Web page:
• [0027]
    Of the non-conjugated dienes typically used to prepare EPDM terpolymers the preferred dienes are dicyclopentadiene, 1-,4-hexadiene, 5-methyl-2-norbornene and 5-ethylidene-2-norbornene. Particularly preferred diolefins are 5-ethylidene-2-norbornene (ENBB) and 1,4-hexadiene.
  • [0028]
    EPDM elastomers and their general method of manufacture are well known in the art. The preferred EPDM elastomers contain about 20 to about 90 wt% ethylene, more preferably about 30 to 80 wt% ethylene, most preferably about 35 to about 75 wt% ethylene.
  • [0029]
    The alpha-olefins suitable for use in the preparation of EPDM are preferably C₃-C₁₆ alpha olefins. Illustrative non-limiting examples of such alpha olefins are propylene, 1-butene, 1-pentene, 1-hexane, 1-octene and 1-dodecene. The alpha olefin is generally incorporated into the EPDM polymer at about 10 to about 80 wt%, more preferably at about 20 to about 70 wt%. The non-conjugated diene is incorporated into the EPDM at about 0.5 to about 15 wt%; more preferably about 1 to about 5 wt%, e.g., 3 wt%.
  • [0030]
    The term "nitrile rubber" means an acrylonitrile copolymer rubber. Suitable nitrile rubbers comprise rubbery polymers of 1,3-butadiene and about 20-50 wt% acrylonitrile. Any nitrile rubber which is a "solid" rubber having an average molecular weight of at least 50,000 and preferably between about 100,000-1,000,000 can be used. Commercially available nitrile rubbers suitable for the practice of the invention are described in Rubber World Blue Book, 1980 Edition, Materials and Compounding Ingredients for Rubber," pages 386-406, which is incorporated herein by reference.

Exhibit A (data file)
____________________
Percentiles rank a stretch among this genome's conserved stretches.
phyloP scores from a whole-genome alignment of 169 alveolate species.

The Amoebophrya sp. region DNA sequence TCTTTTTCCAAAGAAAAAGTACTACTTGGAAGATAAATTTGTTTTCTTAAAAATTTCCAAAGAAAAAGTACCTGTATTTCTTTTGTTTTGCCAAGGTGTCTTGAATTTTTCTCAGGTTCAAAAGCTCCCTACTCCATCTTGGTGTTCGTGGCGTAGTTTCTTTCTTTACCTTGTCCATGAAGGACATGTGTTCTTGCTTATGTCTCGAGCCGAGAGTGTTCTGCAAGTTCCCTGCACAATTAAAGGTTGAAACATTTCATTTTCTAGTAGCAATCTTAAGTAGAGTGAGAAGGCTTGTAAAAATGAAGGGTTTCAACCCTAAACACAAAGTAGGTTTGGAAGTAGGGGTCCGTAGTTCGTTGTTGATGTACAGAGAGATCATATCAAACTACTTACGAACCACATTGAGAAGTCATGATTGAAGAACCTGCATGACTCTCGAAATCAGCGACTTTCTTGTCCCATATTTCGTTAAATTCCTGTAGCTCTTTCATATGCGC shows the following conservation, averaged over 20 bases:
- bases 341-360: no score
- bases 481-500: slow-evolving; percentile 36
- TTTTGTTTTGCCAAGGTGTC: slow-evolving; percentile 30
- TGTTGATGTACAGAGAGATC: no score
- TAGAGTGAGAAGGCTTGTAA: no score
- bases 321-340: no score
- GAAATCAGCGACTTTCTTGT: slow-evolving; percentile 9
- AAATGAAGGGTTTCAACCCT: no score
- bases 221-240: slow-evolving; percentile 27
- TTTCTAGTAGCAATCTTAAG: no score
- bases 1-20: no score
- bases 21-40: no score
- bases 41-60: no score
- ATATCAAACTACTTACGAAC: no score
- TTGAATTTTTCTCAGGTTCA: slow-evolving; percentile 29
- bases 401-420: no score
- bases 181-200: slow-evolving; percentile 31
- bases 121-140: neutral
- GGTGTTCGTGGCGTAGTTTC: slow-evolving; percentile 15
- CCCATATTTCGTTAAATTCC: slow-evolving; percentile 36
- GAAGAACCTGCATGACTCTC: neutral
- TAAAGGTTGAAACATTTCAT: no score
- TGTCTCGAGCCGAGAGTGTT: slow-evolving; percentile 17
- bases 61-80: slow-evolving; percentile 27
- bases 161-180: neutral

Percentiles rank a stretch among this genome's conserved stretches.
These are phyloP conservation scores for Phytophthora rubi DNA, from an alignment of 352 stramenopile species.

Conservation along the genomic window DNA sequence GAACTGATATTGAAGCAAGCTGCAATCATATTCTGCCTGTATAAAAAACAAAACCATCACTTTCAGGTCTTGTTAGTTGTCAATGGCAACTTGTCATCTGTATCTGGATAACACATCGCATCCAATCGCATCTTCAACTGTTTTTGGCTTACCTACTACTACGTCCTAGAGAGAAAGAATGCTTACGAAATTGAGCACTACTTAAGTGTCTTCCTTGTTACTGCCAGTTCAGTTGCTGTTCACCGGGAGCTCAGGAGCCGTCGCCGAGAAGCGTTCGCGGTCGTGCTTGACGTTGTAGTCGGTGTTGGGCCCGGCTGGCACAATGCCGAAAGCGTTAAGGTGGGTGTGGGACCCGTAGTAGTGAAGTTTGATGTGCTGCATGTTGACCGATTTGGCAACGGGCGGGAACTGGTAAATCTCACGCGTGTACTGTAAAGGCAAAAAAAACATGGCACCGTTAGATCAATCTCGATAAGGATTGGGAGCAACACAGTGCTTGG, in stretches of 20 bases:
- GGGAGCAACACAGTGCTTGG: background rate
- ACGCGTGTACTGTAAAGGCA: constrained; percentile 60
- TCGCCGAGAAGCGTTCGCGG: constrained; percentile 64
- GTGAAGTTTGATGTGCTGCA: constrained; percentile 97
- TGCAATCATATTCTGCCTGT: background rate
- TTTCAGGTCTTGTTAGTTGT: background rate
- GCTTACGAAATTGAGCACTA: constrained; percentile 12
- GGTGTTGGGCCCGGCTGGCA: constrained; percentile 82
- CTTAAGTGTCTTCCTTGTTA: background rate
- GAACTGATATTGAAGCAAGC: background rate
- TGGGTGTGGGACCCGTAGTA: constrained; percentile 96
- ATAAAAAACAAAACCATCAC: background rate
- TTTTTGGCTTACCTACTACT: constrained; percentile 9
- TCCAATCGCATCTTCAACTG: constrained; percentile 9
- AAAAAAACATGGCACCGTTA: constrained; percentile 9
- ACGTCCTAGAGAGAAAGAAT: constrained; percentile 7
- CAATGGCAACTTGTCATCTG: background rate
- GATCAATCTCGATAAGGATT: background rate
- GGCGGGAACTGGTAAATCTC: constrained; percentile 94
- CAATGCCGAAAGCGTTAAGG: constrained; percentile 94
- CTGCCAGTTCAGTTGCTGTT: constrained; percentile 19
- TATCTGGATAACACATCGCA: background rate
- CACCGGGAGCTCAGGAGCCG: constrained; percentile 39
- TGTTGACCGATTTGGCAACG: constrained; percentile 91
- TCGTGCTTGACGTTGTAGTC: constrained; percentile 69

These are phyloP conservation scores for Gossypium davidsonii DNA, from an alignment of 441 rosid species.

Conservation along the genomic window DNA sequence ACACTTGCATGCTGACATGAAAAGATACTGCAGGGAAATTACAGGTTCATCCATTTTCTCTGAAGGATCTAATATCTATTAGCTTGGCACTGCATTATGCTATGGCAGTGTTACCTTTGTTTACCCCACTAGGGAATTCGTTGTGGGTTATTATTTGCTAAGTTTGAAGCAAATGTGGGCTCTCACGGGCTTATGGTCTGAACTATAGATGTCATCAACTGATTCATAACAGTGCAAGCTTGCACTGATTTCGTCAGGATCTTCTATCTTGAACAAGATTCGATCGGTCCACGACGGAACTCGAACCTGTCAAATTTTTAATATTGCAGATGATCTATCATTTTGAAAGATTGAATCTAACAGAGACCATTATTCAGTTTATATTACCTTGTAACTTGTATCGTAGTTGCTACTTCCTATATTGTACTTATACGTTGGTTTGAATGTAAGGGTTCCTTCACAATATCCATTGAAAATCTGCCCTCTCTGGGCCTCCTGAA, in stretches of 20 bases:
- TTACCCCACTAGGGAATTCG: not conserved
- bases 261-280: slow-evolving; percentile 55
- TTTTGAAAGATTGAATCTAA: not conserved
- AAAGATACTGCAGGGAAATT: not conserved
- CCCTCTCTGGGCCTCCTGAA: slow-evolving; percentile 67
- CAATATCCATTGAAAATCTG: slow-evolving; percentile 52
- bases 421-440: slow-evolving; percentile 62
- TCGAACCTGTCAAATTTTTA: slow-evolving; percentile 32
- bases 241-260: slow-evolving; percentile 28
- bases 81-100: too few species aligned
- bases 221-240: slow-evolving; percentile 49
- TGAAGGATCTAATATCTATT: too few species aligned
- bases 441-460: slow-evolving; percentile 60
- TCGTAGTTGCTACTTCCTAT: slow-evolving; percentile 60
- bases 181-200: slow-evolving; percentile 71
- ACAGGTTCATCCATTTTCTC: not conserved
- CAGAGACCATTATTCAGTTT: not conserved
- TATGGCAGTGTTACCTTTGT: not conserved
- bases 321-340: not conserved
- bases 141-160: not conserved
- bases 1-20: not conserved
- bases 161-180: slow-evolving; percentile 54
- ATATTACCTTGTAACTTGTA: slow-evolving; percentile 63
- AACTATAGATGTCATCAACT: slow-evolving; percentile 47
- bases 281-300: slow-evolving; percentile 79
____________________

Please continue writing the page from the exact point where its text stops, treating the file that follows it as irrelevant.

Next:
• [0031]
    Butyl rubber is a copolymer of an isoolefin and a conjugated multiolefin. The useful copolymers comprise a major portion of isoolefin and a minor amount, preferably not more than 30 wt%, of a conjugated multiolefin. The preferred copolymers comprise about 85-99.5 wt% (preferably 95-99.5 wt%) of a C₄-C₇ isoolefin, such as isobutylene, and about 15-0.5 wt% (preferably about 5-0.5 wt%) of a multiolefin of about 4-14 carbon atoms. These copolymers are referred to in the patents and literature as "butyl rubber"; see, for example, the textbook Synthetic Rubber by G. S. Whitby (1954 edition by John Wiley and Sons, Inc.), pages 508-609, etc. which is incorporated herein by reference. The term "butyl rubber" as used in the specification and claims includes the aforementioned copolymers of an isoolefin having 4-7 carbon atoms and about 0.5 to 20 wt% of a conjugated multiolefin of about 4-10 carbon atoms. Preferably these copolymers contain about 0.5 to about 5% conjugated multiolefin. The preferred isoolefin is isobutylene. Suitable conjugated multiolefins include isoprene, butadiene, dimethyl butadiene, piperylene, etc.